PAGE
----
This Week in New York Insider's Guide to Arts & Culture in New York City Since 2001

11Jun/15

HUMAN RIGHTS WATCH FILM FESTIVAL 2015: THE WANTED 18

THE WANTED 18

THE WANTED 18 uses animation to tell story of Israeli cows sold to Palestinian town

THE WANTED 18 (Amer Shomali & Paul Cowan, 2014)
Film Society of Lincoln Center, Walter Reade Theater
165 West 65th St. between Eighth Ave. & Broadway
Saturday, June 13, $14, 6:30
Festival runs June 11-21 at multiple venues
212-875-5050
Film opens June 19 at Cinema Village
ff.hrw.org/new-york
www.wanted18.com

The never-ending battle between Israel and the Palestinians is reduced to a single incident attempting to be a microcosm of the conflict in the relatively silly and uneven documentary The Wanted 18. In 1988, shortly after the first Intifada began, an Israeli kibbutz sold eighteen cows to the Palestinian town of Beit Sahour. As the small, tight-knit community rallied around the cows, seeing them as a crucial part to their goal of freedom and independence, the Israelis grew suspicious of the Palestinians’ growing self-sufficiency and declared the cows “a threat to the national security of the state of Israel.” Codirectors Amer Shomali, whose family came from Beit Sahour, and Canadian Paul Cowan (Going the Distance, Westray) tell the story of the fight over the cows through contemporary interviews, drawings, reenactments, archival footage, and stop-motion animation in which four of the cows share their thoughts on the matter: Rivka (voiced by Holly Uloth “O’Brien”), Ruth (Heidi Foss), Lola (casting director Rosann Nerenberg), and Goldie (Alison Darcy). The heavily one-sided tale delves into such issues as taxation, bigotry, boycotts, curfews, and civil disobedience, as people from Beit Sahour give first-person accounts of what happened, along with Ehud Zrahiya, who at the time was advisor to the Israeli military governor on Arab affairs. “We were concerned that Beit Sahour may become a model for other places,” Zrahiya admits. “We were certainly concerned that this might infect other places and would spread to other localities throughout the West Bank.”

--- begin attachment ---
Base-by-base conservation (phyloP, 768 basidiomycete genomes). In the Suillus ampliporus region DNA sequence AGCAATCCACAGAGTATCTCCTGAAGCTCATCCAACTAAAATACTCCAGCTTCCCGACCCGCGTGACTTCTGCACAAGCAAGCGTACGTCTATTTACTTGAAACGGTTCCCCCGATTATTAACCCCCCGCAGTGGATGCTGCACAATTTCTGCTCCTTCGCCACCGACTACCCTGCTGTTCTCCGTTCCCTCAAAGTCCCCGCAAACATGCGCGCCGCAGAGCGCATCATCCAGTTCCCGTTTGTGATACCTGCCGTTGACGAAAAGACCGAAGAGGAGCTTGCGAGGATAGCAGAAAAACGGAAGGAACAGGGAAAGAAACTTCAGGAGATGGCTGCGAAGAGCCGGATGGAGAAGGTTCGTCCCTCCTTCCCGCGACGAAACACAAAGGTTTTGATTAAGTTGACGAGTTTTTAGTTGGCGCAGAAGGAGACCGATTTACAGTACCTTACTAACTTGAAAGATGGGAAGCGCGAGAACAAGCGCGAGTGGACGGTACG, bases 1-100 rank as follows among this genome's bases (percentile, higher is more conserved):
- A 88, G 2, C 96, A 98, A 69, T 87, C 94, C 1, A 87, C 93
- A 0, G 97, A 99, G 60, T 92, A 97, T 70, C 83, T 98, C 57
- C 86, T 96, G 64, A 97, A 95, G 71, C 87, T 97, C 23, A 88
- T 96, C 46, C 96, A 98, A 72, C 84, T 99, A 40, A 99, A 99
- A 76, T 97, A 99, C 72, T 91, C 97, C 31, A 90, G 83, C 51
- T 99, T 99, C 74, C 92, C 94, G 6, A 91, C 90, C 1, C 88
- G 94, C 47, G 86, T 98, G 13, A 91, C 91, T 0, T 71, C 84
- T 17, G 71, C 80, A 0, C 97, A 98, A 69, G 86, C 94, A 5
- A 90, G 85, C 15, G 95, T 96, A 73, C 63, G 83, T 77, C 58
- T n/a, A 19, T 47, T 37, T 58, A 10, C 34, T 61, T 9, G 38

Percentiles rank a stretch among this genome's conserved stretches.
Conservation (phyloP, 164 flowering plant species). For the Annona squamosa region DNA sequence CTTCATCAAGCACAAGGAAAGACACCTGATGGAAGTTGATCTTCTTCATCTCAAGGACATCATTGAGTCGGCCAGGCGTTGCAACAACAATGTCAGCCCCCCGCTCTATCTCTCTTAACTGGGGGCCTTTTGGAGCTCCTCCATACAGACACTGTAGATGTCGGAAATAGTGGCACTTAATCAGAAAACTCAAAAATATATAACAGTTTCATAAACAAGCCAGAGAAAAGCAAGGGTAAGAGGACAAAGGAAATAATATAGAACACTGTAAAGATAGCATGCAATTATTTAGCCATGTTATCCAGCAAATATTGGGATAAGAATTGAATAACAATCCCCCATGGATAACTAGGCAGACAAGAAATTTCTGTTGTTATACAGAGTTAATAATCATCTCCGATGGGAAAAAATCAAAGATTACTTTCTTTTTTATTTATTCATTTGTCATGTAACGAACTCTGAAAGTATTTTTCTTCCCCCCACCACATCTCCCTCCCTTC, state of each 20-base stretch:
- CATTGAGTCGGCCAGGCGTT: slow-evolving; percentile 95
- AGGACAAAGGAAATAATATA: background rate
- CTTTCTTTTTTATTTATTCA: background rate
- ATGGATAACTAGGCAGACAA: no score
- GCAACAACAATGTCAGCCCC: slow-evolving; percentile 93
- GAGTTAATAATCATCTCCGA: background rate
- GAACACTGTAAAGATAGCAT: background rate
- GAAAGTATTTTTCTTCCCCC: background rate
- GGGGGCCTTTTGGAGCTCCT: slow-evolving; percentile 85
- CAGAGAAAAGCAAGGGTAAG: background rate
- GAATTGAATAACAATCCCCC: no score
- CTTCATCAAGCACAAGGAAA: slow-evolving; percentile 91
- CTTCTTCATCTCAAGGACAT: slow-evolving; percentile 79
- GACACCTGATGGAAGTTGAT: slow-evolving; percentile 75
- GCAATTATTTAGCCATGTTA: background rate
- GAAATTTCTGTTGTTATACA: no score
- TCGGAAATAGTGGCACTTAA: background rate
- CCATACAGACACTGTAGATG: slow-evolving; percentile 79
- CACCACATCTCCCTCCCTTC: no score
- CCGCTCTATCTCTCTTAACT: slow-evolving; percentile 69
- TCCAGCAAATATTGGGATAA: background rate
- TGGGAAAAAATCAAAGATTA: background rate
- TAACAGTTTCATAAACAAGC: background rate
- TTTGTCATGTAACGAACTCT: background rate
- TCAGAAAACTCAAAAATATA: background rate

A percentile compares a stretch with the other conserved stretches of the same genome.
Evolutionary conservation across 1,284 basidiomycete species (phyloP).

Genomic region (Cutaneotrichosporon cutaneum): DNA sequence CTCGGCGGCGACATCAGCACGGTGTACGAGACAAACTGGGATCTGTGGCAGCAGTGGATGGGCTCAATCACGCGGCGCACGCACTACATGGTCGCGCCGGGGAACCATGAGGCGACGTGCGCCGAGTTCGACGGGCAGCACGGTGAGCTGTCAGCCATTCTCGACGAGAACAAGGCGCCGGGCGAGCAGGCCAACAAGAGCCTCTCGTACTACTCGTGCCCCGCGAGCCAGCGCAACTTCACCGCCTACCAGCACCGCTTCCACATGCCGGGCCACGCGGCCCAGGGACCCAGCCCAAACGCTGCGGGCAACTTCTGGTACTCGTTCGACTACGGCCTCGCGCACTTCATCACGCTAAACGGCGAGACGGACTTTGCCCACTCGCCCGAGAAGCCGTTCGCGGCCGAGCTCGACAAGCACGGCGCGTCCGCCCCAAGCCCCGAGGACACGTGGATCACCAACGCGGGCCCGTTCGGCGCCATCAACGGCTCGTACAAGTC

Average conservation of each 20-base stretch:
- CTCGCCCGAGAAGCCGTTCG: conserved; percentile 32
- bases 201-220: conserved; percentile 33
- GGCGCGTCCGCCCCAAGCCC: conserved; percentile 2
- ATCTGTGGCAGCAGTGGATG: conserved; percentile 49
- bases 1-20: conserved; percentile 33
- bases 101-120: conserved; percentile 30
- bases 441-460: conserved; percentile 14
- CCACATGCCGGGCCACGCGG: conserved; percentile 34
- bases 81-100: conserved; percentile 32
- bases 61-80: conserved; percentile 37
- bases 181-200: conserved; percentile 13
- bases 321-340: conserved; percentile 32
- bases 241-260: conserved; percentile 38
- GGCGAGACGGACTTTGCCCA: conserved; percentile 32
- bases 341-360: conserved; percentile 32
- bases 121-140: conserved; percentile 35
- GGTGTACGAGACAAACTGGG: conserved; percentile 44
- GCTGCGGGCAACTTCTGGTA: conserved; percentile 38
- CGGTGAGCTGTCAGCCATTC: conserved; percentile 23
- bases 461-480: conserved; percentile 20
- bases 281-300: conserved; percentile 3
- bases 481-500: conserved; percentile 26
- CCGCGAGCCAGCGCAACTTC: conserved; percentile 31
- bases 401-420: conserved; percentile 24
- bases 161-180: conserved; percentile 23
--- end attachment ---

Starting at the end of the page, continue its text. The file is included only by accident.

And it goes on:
But while the animation style itself is fun and creative — the animation was inspired at least in part by a comic book that Shomali read as a child — the invented dialogue of the cows serves to trivialize the matter and turn it into a joke, which is part of the point but also results in making it look like the Palestinians are laughing, and crying, over spilt milk, as it were. Julia Bacha’s more direct 2009 film, Budrus, was much more effective in dealing with an absurd Israeli military order to chop down hundreds of acres of Palestinian olive trees in order to build a separation barrier in the West Bank. The Wanted 18 belittles the situation, especially when Beit Sahour wants to continue the fight despite the signing of the 1993 Oslo Accords by U.S. president Bill Clinton, Israeli prime minister Yitzhak Rabin, and Palestinian leader Yasser Arafat. The Wanted 18 is screening June 13 at 6:30 at Lincoln Center as part of the Human Rights Watch Film Festival and will be followed by a panel discussion with Shomali, Just Vision creative director Bacha, producer Ina Fichman, and Human Rights Watch MENA division executive director Sarah Leah Whitson, moderated by Amy Goodman of Democracy Now! The film opens theatrically June 19 at Cinema Village.

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